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Nymphia Wind makes history by triumphing on RuPaul's Drag Race

04/20/2024 03:18 PM
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Nymphia Wind (front, in yellow costume). Photo courtesy of Nymphia Wind
Nymphia Wind (front, in yellow costume). Photo courtesy of Nymphia Wind

Taipei, April 20 (CNA) Taiwan's first drag queen to feature in the internationally acclaimed RuPaul's Drag Race, Nymphia Wind (妮妃雅), was crowned the "Next Drag Superstar" on Friday (ET/U.S.time) following weeks of top-notch performances.

Dressed in a sparkling banana dress, Nymphia Wind swept onto the stage for the final, and, with her talent and charisma, truly stole the show.

"Taiwan this is for you!" she said right after legendary drag queen RuPaul announced her as the winner.

"To those who feel like they don't belong, just remember to live fearlessly and to live their truth," she said on stage.

One of the frontrunners on the show for the past 15 episodes, the 28-year-old queen breezed through to the final after weeks of showcasing her unique style, which often tapped into her Asian background.

The three surviving queens faced off hard in the final, with all of them looking at certain points as though they could clinch the top spot with their epic performances and lip-syncs. But, in the end, it was Nymphia who came out on top.

Only seven Asian queens have made it to the top four since the show premiered in 2009. But despite that low rate, Nymphia garnered strong momentum and backing from those at home and abroad, which only grew as more and more episodes aired.

Throughout the series, as well as mastering Taiwanese style with her traditional opera makeup, she also perfected Japanese "butoh," European rococo style, and even went as far as dressing as a flower in a pot.

Nymphia is especially famous for her use of yellow in costumes, which she describes as a mix of camp and pop art, and also a nod to a well-known sexual innuendo -- the banana.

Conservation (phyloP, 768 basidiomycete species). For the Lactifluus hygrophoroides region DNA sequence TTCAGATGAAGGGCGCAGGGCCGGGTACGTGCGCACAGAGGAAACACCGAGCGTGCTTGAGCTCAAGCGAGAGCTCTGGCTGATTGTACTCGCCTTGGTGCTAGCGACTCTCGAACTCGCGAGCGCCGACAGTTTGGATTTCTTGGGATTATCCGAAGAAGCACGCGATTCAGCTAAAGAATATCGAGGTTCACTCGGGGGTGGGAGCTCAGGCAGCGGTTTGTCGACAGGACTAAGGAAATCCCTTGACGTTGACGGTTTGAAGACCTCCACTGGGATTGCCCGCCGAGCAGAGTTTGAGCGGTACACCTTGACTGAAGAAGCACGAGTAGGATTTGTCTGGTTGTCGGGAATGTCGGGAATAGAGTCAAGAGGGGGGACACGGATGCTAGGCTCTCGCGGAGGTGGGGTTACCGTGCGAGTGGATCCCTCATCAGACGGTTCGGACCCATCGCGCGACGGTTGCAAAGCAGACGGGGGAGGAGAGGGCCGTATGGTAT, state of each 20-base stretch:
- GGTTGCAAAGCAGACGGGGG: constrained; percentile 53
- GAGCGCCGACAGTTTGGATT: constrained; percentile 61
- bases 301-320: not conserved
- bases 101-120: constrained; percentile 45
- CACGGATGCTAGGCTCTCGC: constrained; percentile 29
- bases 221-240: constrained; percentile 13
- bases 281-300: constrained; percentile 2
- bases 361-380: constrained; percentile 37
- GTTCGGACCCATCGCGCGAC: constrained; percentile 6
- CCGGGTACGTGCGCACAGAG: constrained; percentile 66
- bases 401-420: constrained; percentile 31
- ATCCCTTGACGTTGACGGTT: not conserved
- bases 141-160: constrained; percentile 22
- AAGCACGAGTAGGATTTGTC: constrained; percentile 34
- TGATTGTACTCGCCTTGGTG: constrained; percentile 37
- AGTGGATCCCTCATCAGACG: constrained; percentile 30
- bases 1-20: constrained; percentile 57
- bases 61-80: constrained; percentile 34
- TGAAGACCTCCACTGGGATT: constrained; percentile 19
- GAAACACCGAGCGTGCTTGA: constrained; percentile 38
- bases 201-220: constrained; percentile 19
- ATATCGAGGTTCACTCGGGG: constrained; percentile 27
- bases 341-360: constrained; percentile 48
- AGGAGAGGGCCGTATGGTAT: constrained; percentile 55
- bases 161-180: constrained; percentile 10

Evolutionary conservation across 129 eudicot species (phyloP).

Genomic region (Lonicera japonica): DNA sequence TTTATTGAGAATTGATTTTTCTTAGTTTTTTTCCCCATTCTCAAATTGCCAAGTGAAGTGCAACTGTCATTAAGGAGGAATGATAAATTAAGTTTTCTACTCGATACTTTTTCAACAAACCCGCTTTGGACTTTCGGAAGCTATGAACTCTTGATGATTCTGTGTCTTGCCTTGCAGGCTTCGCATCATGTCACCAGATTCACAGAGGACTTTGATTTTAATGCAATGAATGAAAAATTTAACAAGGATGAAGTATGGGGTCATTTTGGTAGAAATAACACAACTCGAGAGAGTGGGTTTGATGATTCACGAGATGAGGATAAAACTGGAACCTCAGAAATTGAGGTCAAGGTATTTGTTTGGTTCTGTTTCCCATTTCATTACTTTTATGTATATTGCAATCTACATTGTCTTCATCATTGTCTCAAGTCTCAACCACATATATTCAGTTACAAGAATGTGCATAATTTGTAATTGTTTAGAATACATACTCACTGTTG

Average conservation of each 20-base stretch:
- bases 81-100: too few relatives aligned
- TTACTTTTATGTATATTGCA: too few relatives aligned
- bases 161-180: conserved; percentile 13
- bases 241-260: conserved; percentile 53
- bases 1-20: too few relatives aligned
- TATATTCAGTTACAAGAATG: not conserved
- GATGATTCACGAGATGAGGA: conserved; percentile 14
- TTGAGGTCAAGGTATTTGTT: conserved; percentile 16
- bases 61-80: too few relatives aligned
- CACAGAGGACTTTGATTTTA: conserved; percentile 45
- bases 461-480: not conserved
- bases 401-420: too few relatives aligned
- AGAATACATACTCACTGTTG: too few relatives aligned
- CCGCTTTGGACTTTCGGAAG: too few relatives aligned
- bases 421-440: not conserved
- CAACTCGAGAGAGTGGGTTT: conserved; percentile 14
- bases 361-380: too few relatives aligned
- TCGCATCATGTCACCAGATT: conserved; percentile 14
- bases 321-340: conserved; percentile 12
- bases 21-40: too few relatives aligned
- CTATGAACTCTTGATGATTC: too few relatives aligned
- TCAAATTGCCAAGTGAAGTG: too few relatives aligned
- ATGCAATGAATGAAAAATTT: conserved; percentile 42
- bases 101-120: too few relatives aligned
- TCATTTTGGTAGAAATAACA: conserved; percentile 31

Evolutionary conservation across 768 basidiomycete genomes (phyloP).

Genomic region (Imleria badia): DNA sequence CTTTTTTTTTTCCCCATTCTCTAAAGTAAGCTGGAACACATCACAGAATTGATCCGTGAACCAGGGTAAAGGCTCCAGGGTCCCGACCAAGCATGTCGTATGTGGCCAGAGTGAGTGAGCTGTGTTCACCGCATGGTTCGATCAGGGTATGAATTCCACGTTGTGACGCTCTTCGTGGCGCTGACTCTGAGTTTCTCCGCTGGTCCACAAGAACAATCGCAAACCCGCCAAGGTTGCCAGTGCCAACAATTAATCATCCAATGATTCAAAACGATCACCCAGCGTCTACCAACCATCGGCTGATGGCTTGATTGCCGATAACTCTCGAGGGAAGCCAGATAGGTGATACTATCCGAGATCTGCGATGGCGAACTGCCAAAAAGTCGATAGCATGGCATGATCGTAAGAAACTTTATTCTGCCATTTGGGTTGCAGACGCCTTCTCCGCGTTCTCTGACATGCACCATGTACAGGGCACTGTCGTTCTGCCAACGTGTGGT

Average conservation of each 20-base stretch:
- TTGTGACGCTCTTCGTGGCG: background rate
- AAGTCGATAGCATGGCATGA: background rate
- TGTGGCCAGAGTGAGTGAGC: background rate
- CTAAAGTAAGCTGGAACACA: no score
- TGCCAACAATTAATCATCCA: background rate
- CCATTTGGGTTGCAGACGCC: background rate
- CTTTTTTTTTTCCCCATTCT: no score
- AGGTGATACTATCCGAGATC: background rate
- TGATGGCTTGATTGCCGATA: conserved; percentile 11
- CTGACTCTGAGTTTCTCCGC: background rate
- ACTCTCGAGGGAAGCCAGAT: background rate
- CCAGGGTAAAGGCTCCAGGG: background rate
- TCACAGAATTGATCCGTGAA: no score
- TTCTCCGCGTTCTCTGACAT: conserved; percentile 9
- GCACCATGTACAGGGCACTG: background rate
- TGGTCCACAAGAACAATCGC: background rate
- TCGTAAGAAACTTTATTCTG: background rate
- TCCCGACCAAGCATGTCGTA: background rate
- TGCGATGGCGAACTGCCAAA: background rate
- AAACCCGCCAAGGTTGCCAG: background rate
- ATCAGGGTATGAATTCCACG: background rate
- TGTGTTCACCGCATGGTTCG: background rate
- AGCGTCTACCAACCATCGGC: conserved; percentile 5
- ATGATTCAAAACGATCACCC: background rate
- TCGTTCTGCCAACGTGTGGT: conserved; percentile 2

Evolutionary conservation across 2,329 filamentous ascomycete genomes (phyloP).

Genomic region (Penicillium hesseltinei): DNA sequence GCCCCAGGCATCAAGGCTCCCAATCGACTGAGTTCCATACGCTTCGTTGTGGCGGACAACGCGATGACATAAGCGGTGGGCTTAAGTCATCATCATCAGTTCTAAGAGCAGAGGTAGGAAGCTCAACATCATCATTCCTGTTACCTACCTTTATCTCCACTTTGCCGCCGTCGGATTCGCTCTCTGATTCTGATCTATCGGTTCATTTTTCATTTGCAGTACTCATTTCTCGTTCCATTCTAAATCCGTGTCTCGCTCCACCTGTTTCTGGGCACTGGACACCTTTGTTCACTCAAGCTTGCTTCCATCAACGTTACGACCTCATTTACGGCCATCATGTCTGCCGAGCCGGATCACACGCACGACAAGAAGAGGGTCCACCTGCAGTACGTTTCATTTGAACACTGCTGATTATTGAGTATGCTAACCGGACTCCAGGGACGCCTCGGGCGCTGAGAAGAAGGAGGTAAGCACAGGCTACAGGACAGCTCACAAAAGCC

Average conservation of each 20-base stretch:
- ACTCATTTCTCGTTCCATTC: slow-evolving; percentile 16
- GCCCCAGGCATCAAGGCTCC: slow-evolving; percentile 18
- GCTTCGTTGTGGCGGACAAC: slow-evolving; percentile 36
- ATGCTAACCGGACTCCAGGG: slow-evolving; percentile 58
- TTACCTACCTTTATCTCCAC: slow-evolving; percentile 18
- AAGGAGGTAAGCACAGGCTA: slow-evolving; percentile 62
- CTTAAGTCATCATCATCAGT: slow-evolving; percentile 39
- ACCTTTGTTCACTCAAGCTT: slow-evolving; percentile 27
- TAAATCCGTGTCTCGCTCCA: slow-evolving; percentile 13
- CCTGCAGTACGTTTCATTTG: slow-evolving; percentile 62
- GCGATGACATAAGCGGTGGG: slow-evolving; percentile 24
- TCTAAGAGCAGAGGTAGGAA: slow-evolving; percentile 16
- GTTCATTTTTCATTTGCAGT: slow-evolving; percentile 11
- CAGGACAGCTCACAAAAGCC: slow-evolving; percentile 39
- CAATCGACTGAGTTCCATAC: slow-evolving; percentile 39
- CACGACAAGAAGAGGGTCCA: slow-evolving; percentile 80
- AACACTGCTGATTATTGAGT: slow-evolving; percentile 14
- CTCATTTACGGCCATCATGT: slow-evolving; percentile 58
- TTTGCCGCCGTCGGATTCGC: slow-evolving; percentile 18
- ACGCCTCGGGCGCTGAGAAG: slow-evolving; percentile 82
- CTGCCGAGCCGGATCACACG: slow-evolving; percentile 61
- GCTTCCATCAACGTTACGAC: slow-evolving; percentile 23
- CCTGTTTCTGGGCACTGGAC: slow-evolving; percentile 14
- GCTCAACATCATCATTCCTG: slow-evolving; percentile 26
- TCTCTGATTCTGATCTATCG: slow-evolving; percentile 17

Despite making it big in the U.S., Nymphia still considers her home bar to be Café Dalida, a bar located in the cosmopolitan "Red House" area of Taipei that is the birthplace of numerous queens in the city.

Here, talent is nurtured by owner Alvin Chang, who has hosted weekly screenings of Drag Race, and said he is proud of Nymphia and what she has achieved.

"She's not the kind of person who waits for people to give her opportunities; she creates them herself," Chang said.

He added that years ago, when he first saw Nymphia perform, she was steady on stage and good at interacting with the audience. "I said to myself, 'I have to get to know her!'

In an interview with CNA in December, when the show first revealed its list of competitors, Nymphia expressed excitement but also acknowledged feeling stressed because she "didn't want to let Taiwanese people down."

Reflecting on the show, she shared on social media that "drag lets me reconnect with my culture; it teaches me to be a proud Asian."

"The talent show was definitely an opportunity for me to showcase something I didn't think I would be able to in a competition setting -- traditional Asian sleeve dance," she said.

"So, of course, I had to take this chance to really show what us Asians are made of."

The queen expressed her desire to perform more eye-opening shows that highlight Taiwanese culture. She also said she hopes to become a Taiwan "tourism ambassador," introducing her island nation to people around the world.

(By Evelyn Yang)


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